So, how can an ecommerce company turn search into a competitive advantage, to increase conversions, revenue, and retention? It all starts by raising your expectations of your on-site search solution in four key areas:
1. Natural language search to intuit customer intent
Natural language processing (NLP) enables search engines to move from presenting results that simply match query keywords, to presenting results that match on query intent.
Consumers always prefer high quality results from search on the first try, regardless of phrasing, typos and grammar. If search returns irrelevant results because of a misspelled word or a synonym, users don’t think they messed up—they think you just don’t have what they’re looking for and they go elsewhere.
As a specific example, a shopper looking for “women’s blue shoes with 3 inch heels” might type any of “dress shoes for women,” “Nine West heels blue,” “leather blue size 6 womens dress shoes,” “stoleto shoes,” and “pumps.” A search engine that uses NLP will likely return similar first query results that are close to the customer’s intent. Older keyword-based search engines will likely match the wrong keywords or fail to recognize critical components like the misspelling of “stiletto,” or the fact that it’s a synonym for “high heel.”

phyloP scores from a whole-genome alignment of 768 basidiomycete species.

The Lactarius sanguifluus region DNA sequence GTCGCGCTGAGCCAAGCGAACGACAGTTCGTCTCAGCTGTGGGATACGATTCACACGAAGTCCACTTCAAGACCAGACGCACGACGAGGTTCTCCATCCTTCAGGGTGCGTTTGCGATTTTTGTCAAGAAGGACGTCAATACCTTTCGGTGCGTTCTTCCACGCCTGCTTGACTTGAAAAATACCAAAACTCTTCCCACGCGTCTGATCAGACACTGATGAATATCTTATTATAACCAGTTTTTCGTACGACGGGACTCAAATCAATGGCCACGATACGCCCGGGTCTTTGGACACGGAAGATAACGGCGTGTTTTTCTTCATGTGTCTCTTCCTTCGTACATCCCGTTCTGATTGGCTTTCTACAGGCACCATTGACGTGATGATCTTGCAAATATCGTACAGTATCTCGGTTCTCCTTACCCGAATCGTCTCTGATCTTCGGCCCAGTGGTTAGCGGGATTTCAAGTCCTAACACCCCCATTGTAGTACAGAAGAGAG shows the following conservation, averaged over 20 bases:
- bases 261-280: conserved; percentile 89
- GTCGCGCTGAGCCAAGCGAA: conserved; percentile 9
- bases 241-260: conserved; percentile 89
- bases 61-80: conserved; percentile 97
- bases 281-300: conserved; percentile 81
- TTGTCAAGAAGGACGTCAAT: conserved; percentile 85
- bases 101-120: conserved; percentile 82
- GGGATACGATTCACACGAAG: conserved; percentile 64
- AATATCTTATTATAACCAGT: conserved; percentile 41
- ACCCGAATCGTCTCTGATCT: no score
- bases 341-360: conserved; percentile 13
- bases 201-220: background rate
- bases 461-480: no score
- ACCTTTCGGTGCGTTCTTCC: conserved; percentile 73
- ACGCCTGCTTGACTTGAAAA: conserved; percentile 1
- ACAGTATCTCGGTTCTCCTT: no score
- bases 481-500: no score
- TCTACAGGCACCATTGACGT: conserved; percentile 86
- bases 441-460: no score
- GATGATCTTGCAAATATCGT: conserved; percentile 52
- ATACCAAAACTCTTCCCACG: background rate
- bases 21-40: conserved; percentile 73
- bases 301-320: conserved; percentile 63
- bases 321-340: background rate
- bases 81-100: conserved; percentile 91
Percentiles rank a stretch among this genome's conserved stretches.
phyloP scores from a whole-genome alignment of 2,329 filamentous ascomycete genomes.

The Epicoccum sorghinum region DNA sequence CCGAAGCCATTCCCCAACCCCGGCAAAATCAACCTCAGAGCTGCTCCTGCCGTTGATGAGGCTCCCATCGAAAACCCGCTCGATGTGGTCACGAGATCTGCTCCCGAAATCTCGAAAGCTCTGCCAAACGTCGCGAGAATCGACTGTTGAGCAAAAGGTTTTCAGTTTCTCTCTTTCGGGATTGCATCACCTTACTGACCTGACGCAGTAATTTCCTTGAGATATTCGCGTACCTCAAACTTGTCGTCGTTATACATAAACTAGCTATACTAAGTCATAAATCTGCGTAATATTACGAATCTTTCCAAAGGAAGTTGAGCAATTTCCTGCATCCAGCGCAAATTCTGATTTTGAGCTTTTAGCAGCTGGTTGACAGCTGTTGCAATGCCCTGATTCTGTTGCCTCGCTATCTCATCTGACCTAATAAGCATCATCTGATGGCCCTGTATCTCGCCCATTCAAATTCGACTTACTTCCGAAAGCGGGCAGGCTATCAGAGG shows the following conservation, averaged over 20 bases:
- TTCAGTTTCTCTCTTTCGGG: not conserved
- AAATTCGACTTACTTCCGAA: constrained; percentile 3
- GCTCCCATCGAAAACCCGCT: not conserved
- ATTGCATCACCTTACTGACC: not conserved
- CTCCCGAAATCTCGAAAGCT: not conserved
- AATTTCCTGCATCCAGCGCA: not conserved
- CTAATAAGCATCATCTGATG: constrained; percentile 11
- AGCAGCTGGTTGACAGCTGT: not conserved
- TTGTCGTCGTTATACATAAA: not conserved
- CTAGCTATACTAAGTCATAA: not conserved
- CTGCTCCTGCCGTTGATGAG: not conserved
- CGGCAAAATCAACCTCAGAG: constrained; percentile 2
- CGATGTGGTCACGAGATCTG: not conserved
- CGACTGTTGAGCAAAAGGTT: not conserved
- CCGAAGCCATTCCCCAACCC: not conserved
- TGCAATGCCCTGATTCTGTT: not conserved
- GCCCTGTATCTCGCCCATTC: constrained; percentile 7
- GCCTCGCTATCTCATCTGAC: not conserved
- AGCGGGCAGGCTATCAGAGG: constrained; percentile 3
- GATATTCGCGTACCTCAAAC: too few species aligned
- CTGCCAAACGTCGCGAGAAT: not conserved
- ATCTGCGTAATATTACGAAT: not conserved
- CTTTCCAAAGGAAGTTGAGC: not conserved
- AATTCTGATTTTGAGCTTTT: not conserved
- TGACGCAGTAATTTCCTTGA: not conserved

And while many ecommerce teams employ search optimization experts who’ve painstakingly added synonyms, typos and brand names to their keyword search engines, improvements are modest. Dramatic improvements in search accuracy don’t come from adding manual bandaids. It requires a fresh approach using NLP and learning from large datasets.
2. Results ranking that’s based on business goals